In its five-part docuseries, ESPN's O.J.: Made In America special delves into how O.J. Simpson got acquitted of murder only to later be found liable in civil court for Nicole Brown Simpson and Ron Goldman's deaths and ordered to pay $33.5 million in damages to their families. But, Simpson's trial isn't the only to make an appearance in the series. The Rodney King verdict had been delivered only years earlier, and, as reported by Time, the racial issues brought on by that trial were integral to the Simpson case. We all know how the Simpson case turned out, but what of Rodney King? What happened to Rodney King after his trial?
According to ABC News, on the night of March 3, 1991, Rodney King and a friend led a group of California Highway Patrol officers on a high-speed car chase throughout the streets of Los Angeles. Upon apprehension, four officers arrested King and, according to the Los Angeles Times, amateur cameraman George Holliday caught the whole thing from his balcony. In the footage, police officers can be seen hitting King with their batons, fists, and feet, and, by March 4, 1991, the video went the 1990s version of viral — on every television screen in the country.
The same day, as reported by ABC News, the four officers were arrested and charged with assault. ABC News reported they would later plead “not guilty," and, on April 29, 1992, all four officers were acquitted. The same day, restless crowds gathered, looting occurred, and Los Angeles began to burn. Two days later, according to ABC News, President George H.W. Bush addressed the country to speak on the federal response to the Los Angeles riots, and video footage shows King had something to say, too — “Can’t we all just get along?”
Eventually, the riots stopped, but Los Angeles did not heal overnight. According to the Los Angeles Times, two of the officers involved in the King beating — officers Stacey C. Koon and Laurence M. Powell — received guilty verdicts for violating King’s civil rights and were sentenced to two-and-a-half years in jail, according to the New York Times. Officers Theodore J. Briseno and Timothy E. Wind are acquitted, according to the LA Times. The paper reported that King, however, received $3.8 million in a civil lawsuit against the city of Los Angeles. According to ABC News, King would later tell the Associated Press that he lost all of the money in bad investments.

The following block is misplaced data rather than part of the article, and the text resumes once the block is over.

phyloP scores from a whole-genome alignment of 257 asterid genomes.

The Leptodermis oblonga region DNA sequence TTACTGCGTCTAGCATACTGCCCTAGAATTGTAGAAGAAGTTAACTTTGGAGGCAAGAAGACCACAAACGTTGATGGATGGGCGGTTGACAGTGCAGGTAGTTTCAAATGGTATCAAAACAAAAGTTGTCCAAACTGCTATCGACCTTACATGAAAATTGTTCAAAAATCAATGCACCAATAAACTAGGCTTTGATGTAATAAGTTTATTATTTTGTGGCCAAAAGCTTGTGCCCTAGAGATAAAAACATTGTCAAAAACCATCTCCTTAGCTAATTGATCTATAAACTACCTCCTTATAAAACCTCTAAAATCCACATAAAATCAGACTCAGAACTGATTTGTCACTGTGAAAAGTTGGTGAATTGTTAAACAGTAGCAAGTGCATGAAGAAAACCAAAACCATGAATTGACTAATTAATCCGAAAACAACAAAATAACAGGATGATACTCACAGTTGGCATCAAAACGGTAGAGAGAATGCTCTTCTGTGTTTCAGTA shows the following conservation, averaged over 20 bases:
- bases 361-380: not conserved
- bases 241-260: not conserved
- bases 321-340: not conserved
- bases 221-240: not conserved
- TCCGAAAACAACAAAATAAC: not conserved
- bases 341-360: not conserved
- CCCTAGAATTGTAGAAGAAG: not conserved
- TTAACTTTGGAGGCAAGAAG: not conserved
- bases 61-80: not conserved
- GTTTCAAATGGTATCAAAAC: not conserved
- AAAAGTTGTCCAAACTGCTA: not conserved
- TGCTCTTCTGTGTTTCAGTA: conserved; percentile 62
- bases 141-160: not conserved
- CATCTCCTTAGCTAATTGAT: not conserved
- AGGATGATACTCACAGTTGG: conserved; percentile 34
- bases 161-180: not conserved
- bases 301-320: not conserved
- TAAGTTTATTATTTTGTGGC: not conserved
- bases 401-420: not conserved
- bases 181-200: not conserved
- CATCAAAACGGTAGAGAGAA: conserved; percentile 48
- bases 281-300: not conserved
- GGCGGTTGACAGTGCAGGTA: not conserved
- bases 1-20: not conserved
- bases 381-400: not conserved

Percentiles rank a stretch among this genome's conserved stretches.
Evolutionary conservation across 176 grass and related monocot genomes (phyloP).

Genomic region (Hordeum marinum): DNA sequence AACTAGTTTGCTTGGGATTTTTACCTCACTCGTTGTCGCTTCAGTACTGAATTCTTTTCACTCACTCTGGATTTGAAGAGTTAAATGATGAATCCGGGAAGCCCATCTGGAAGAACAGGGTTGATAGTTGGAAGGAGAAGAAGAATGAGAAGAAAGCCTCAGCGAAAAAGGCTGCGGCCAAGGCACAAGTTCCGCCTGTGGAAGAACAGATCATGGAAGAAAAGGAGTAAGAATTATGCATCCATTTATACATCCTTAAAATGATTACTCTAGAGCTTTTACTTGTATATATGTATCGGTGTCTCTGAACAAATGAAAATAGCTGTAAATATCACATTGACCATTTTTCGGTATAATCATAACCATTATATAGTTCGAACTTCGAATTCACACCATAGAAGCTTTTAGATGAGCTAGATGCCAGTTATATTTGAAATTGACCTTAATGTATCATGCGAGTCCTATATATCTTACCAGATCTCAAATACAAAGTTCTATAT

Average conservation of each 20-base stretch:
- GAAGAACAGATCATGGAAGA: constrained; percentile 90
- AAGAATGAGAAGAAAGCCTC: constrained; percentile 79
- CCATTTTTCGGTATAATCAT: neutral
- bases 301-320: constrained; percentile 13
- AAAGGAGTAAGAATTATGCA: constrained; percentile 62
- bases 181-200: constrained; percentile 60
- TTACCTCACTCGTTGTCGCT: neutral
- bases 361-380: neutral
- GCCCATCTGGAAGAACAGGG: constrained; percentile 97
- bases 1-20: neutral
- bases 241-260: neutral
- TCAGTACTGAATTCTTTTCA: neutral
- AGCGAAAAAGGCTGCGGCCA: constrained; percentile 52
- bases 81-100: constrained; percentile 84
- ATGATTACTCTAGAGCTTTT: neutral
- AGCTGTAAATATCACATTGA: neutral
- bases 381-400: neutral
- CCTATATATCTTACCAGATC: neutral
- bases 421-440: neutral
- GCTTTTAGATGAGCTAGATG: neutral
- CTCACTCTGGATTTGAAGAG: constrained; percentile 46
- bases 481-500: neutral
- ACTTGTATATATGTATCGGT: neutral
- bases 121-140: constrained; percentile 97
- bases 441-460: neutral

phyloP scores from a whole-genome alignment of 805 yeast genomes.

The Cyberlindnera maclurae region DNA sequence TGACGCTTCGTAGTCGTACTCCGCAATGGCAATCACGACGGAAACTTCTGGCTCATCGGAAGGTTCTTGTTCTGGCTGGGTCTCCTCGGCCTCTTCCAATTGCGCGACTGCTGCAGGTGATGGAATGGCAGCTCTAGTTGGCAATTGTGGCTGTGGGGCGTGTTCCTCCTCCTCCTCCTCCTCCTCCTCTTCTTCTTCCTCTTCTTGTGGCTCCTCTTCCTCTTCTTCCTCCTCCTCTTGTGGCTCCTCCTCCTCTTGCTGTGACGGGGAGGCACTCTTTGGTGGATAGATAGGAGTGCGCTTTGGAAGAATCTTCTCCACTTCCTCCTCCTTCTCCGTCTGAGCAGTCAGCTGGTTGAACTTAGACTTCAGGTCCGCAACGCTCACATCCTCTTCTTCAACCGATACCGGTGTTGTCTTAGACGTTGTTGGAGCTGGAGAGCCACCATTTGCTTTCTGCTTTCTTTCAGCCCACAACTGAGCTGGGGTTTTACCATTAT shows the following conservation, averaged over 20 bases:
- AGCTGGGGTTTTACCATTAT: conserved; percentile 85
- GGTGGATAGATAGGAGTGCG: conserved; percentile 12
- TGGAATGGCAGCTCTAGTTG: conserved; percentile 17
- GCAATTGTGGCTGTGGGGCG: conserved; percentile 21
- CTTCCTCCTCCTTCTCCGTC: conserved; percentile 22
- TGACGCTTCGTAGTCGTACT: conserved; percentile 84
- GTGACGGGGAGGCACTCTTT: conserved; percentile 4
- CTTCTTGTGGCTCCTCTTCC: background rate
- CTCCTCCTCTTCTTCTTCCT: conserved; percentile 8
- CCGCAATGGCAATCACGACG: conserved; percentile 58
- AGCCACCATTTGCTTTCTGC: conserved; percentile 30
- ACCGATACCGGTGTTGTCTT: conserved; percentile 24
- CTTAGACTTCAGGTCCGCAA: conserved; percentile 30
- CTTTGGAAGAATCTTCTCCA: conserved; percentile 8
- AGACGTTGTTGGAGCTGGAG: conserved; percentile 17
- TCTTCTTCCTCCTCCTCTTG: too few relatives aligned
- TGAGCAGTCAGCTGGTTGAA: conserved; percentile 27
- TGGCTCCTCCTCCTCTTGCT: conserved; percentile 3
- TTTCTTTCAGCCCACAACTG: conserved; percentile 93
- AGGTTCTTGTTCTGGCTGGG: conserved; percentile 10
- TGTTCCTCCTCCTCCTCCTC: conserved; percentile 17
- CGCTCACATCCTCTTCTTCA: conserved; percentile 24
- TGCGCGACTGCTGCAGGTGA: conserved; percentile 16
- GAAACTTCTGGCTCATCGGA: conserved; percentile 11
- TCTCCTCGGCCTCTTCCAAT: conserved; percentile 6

After the incident, King had a string of brushes with the law. Among them include these incidents: In 1993 King was convicted of driving under the influence of alcohol after he crashed a car in Downtown Los Angeles, according to a separate LA Times article. Another Times article reported that in 1995, "He was sentenced to 90 days in jail after being convicted of hit and run." That same article reported that, in 1999, King was sentenced to jail for 90 days and put on probation "after a domestic dispute involving one of his daughters and her mother." The Times article also reported that, in 2003, after another car crash, "He pleaded guilty to being under the influence of PCP."
Later in life, King participated in the reality show Celebrity Rehab with Dr. Drew in 2008. In 2012, King released a memoir, The Riot Within: My Journey From Rebellion to Redemption, and made a statement on the 20th anniversary of the Los Angeles riots. He said to CNN: "Yes, I have forgiven [the officers] because I have been forgiven so many times. My country's been good to me, and I've done some things that wasn't pleasant in my lifetime, and I've been forgiven for that."
On June 17, 2012, King was found dead in his swimming pool, according to CNN, and the outlet reported that King’s death was ruled an accidental drowning, with alcohol, PCP, and cocaine found in his system.
Though his effect on the O.J. Simpson trial can’t be measured, King’s name is synonymous with a fraught time in Los Angeles’ history. Fraught, but important. It brought to life the racial tensions that bubbled under the country’s surface, and put a spotlight on important issues that needed to be talked about. For that, his memory will live on forever.